Primark-owner Associated British Foods would not be damaged by Brexit its chief executive said today after the company reported a bigger than expected increase in first-half profits. 

Britain will vote on whether to stay in or leave the 28-member bloc in a June 23 referendum and most opinion polls show the rival "In" and "Out" campaigns running neck and neck. 

"The important point to get across today, really to our shareholders, is that Brexit isn't a major threat to us one way or the other," AB Foods' chief executive George Weston told Reuters. 

As well as fashion retailer Primark, AB Foods also has major sugar, grocery, agriculture and ingredients businesses. 

It trades across 48 countries and has a stock market capitalisation of £26.4 billion - nearly double the market value of Tesco, Britain's biggest retailer. 

"We've had a good look at the potential impact of either Brexit or not Brexit on AB Foods and it's not very big," said Weston, whose family has a majority holding in AB Foods' shares. 

He said the limited impact was due to two reasons. 

"Firstly we have a natural hedge between euro and sterling earnings and secondly we are not moving much manufactured food product between the euro zone and the UK. Our supply chains are quite local. So we're not likely to be impacted to any great extent by changes in currency or changes in tariff," he stated.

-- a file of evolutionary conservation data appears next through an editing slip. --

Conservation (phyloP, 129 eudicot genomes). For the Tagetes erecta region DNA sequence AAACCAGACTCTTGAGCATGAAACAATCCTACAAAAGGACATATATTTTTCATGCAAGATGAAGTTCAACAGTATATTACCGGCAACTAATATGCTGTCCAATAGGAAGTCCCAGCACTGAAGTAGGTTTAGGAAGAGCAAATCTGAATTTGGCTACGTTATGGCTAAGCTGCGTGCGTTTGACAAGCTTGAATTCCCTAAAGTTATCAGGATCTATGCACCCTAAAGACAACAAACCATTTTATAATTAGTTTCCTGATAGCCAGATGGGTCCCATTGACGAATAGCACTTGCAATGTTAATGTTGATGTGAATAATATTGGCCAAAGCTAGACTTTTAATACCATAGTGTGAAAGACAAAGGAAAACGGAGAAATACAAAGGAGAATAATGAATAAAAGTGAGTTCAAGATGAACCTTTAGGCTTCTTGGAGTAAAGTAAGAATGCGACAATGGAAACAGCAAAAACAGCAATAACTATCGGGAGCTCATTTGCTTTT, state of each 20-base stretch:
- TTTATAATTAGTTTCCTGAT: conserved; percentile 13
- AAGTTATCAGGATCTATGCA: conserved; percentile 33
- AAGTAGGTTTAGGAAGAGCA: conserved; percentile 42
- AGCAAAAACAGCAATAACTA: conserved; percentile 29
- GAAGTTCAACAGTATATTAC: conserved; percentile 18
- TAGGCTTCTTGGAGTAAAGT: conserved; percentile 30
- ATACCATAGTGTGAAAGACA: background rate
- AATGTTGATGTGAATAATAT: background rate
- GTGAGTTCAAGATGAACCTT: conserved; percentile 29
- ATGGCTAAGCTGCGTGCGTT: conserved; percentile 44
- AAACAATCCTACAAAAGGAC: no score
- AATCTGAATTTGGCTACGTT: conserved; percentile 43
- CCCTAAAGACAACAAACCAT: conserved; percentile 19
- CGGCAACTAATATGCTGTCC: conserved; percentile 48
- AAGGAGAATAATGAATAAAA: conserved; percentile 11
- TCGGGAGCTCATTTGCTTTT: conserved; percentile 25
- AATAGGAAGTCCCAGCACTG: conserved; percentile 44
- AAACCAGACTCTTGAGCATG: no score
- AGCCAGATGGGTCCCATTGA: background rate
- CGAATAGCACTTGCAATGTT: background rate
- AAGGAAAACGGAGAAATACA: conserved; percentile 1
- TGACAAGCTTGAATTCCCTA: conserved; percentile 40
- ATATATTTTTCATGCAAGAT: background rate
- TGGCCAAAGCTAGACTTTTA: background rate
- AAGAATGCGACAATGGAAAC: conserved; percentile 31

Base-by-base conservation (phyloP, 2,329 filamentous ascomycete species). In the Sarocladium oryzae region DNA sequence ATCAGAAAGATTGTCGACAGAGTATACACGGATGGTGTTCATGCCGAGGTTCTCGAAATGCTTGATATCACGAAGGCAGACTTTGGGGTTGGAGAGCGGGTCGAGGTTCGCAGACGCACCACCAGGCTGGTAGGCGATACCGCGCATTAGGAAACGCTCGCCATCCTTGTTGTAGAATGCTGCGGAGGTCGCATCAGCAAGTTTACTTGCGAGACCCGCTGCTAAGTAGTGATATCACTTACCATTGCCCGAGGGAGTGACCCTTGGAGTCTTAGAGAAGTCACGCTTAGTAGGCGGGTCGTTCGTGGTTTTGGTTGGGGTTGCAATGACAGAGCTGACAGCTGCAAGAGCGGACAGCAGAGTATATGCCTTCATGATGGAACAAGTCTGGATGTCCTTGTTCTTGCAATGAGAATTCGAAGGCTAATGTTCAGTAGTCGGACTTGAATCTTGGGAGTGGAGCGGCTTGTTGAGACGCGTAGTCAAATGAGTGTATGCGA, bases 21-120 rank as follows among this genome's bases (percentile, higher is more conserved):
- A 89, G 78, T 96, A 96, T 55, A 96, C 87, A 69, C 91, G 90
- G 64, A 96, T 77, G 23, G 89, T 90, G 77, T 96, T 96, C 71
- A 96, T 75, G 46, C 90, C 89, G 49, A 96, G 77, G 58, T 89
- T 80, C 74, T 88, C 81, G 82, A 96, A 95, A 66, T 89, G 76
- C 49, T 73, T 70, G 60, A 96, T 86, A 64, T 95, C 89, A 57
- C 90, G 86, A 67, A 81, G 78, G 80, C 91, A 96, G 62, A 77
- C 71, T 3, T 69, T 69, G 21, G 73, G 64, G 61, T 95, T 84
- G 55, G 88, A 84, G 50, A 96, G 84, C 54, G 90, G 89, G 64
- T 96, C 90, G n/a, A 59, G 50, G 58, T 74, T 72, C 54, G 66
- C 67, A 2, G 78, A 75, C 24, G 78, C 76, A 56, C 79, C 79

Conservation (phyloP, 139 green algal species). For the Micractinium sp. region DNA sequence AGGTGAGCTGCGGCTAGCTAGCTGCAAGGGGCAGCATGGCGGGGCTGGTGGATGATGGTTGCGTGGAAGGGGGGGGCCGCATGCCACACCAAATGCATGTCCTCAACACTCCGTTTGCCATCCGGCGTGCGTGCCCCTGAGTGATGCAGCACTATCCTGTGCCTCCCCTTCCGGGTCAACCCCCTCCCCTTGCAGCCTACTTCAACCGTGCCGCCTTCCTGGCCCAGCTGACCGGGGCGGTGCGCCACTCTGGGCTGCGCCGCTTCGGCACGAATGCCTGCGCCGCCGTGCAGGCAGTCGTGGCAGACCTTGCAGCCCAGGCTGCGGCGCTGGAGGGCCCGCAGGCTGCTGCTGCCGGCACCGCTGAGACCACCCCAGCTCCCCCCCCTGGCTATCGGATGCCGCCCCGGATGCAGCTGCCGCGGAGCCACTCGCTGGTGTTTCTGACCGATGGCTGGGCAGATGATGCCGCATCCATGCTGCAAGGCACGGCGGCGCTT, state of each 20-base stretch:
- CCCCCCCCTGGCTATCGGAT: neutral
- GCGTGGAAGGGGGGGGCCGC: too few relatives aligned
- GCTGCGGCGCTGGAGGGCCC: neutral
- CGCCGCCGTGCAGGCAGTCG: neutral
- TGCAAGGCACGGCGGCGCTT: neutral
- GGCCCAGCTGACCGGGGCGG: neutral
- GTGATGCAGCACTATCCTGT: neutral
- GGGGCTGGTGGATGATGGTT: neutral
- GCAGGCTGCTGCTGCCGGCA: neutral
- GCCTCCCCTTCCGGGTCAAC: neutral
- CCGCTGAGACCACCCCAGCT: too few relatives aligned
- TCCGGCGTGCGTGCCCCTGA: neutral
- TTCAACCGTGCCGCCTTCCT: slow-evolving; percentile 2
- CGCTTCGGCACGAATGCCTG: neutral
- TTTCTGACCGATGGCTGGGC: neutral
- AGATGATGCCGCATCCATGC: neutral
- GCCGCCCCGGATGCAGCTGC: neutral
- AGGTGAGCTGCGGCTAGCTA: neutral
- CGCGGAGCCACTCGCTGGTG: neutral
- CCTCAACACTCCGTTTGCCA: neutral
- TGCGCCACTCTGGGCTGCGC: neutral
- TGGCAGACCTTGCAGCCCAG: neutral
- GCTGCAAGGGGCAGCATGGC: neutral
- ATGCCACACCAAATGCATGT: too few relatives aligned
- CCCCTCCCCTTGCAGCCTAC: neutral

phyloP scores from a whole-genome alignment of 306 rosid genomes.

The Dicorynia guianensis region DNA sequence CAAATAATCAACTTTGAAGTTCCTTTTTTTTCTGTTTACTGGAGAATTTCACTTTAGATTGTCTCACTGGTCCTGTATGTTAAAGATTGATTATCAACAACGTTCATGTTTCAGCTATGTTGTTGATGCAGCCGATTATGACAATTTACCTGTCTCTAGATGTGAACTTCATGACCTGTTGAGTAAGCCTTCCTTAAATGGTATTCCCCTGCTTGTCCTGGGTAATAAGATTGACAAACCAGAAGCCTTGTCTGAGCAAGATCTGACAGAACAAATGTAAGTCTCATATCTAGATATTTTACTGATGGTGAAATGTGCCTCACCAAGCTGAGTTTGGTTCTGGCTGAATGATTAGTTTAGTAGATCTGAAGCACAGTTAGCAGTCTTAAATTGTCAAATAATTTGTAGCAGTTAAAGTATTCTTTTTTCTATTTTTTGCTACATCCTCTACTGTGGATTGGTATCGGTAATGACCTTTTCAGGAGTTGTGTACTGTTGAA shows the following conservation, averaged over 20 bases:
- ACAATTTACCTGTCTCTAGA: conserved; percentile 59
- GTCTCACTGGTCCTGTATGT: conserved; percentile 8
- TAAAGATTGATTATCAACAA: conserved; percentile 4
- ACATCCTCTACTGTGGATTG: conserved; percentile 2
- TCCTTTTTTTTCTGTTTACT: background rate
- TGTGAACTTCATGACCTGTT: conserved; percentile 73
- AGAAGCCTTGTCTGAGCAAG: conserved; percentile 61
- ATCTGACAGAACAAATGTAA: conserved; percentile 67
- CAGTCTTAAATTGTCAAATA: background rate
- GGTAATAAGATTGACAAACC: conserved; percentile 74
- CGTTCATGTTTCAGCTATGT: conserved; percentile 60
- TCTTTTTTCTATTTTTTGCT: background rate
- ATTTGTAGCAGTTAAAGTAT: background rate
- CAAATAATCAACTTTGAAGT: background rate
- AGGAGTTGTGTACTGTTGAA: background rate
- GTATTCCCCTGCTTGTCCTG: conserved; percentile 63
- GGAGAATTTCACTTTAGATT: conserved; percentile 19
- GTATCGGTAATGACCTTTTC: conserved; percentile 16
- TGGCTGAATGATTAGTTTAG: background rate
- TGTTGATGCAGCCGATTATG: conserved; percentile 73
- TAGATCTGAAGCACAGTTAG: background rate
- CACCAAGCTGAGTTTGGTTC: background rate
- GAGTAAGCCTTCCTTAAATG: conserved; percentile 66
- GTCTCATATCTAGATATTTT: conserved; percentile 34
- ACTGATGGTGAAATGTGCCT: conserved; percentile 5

British finance minister George Osborne said this week that leaving the EU would do permanent damage to the country's economy. In February, leaders of more than a third of Britain's biggest companies said Brexit would put the economy at risk. 

Weston's comments followed publication of AB Foods' profits which were up 3% to £486m in the six months to February 27. That compared with analysts' average forecast of £480m, according to Thomson Reuters data. 

Group revenue for the six months fell 2% to £6.12 billion. 

The company said currency pressures that had held back its performance were starting to ease. 

It highlighted further selling space expansion at Primark, and an encouraging entry into the US for the clothing business which accounts for more than half of group profit. 

Like-for-like sales at Primark compared to the same period last year were broadly flat, with warm weather across Europe hitting its performance.  

Profits at the budget fashion retailer, which trades as Penney's in Ireland, were down 3% to £322m, although sales rose 5% to £2.6 billion.

The company said its net debt fell to £421m and the dividend was increased by 3% to 10.3 pence.

The group said the underlying trading outlook for the full 2015-16 year was unchanged. 

It maintained its forecast of a marginal decline in adjusted earnings per share from the 102 pence made in 2014-15.